RICHMOND, Va. -- House Republicans agreed Friday to study a measure that would strip gun rights away from people convicted of stalking or domestic assault.
The Virginia Senate had already approved the proposal, but it was headed for certain death in the House of Delegates, where a more conservative majority was concerned about tinkering with 2nd Amendment rights.
The bill was tabled on a party-line vote Friday in a House subcommittee, but members agreed to ask the Virginia State Crime Commission study the issue.
Felons already lose their right to possess firearms, and there's been a push for several years to add a handful of violent misdemeanors to the list of crimes that trigger the prohibition.
Senate Bill 510 focused on domestic assaults and stalking charges. It would have made it illegal for anyone convicted of these crimes to possess a gun for five years. After that, the person's firearms rights would have been restored automatically.
A violation within the five years would have been a misdemeanor, punishable by up to a year in prison.
In arguing for the bill, sponsoring state Sen. Barbara Favola, D-Arlington, said a history of violence is the best predicter of violence. She ticked off support from several state law enforcement groups.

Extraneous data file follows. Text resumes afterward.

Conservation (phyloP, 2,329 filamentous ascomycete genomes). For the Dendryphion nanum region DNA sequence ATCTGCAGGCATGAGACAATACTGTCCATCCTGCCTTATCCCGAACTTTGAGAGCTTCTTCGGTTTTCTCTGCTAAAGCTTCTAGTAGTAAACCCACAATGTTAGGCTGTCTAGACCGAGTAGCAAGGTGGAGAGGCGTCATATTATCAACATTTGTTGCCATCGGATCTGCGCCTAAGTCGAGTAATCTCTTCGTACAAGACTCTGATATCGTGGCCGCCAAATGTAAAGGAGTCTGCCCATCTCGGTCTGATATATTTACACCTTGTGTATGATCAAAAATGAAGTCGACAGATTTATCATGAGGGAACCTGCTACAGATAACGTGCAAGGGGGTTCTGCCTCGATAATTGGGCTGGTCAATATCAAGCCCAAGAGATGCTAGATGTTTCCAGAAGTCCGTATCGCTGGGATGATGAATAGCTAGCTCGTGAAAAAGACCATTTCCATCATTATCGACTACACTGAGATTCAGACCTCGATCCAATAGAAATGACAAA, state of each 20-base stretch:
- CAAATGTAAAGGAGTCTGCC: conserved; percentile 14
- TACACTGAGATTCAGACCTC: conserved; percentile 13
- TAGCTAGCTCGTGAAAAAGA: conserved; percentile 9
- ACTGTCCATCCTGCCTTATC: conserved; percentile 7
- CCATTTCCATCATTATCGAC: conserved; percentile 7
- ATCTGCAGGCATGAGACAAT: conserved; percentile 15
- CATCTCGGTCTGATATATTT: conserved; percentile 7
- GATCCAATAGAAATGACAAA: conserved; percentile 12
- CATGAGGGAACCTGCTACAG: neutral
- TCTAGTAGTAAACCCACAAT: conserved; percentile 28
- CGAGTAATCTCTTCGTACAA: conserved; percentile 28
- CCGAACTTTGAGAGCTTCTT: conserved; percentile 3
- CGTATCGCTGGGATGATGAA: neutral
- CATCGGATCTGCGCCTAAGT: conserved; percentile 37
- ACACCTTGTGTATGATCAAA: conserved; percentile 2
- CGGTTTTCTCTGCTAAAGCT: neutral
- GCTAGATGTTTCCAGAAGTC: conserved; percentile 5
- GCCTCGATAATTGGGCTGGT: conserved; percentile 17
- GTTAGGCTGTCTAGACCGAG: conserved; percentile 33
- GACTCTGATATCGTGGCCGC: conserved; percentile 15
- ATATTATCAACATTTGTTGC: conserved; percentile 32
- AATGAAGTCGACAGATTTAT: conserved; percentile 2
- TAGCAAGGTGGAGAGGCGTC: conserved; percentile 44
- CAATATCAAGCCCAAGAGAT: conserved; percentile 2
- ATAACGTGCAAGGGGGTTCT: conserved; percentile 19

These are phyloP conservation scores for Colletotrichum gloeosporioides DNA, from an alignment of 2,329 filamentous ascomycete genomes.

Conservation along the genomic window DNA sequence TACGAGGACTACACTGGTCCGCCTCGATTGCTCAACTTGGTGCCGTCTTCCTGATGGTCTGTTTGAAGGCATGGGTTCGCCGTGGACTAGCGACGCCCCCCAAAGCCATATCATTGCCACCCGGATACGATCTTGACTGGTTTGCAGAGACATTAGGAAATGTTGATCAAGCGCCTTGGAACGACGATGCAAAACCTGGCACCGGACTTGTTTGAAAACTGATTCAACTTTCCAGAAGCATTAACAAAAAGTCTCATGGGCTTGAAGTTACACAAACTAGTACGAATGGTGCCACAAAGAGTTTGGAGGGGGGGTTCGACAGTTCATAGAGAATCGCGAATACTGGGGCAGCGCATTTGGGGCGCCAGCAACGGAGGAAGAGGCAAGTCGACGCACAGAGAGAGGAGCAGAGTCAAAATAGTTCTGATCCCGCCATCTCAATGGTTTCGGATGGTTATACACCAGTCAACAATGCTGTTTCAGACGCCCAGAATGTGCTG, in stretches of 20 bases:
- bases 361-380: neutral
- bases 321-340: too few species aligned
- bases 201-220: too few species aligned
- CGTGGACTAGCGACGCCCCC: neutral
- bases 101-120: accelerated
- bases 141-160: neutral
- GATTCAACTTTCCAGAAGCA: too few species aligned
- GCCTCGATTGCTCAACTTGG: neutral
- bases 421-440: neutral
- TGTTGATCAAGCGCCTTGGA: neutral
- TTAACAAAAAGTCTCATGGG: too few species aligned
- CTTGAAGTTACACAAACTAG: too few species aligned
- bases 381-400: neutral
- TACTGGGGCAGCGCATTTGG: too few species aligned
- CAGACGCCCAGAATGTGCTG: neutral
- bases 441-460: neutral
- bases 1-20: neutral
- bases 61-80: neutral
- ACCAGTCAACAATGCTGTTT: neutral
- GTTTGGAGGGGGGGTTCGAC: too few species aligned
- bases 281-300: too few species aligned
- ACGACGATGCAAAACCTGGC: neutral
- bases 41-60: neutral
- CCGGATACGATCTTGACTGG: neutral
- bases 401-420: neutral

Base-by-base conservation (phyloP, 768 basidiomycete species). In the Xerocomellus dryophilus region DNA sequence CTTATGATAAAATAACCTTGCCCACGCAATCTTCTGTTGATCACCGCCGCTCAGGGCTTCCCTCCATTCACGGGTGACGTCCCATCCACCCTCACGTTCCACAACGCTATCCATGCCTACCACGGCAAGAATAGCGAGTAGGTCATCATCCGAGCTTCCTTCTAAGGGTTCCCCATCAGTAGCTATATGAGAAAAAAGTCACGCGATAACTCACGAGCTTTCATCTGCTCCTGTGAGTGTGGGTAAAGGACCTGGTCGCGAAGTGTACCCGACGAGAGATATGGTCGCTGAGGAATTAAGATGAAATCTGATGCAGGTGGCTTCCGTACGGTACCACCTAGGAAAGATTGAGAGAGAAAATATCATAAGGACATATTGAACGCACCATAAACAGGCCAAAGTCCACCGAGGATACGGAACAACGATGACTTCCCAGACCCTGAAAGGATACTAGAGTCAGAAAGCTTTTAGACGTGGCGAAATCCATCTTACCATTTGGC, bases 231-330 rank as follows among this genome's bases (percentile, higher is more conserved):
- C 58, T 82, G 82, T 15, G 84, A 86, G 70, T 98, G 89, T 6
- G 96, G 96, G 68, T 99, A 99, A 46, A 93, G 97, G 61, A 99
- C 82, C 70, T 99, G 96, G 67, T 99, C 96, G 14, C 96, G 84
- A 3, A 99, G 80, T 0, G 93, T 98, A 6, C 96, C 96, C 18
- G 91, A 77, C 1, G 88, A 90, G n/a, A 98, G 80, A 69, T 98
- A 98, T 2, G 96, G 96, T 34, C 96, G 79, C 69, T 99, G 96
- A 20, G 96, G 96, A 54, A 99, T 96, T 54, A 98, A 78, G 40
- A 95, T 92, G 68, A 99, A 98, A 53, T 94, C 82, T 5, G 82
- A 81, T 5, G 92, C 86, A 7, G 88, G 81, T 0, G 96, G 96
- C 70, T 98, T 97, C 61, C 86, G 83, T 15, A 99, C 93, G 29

"Please do not champion the rights of violent criminals over women's safety," she said.
Committee members agreed to ask for more study, at Favola's urging. Beyond that, the die was cast against the bill before the meeting began.
"Misdemeanors should never take away a civil right, period," Philip Van Cleave, president of the pro-gun Virginia Citizens Defense League, said after the meeting.
There's already a way to take away gun rights from serious criminals, Van Cleave said. Charge them with felonies.
"If a wife slaps her husband and she really doesn't do any serious harm to him, should that be a felony? Probably not," he said. "If someone does some serious harm ... that should be a felony."
Copyright 2014 - Daily Press (Newport News, Va.)
McClatchy-Tribune News Service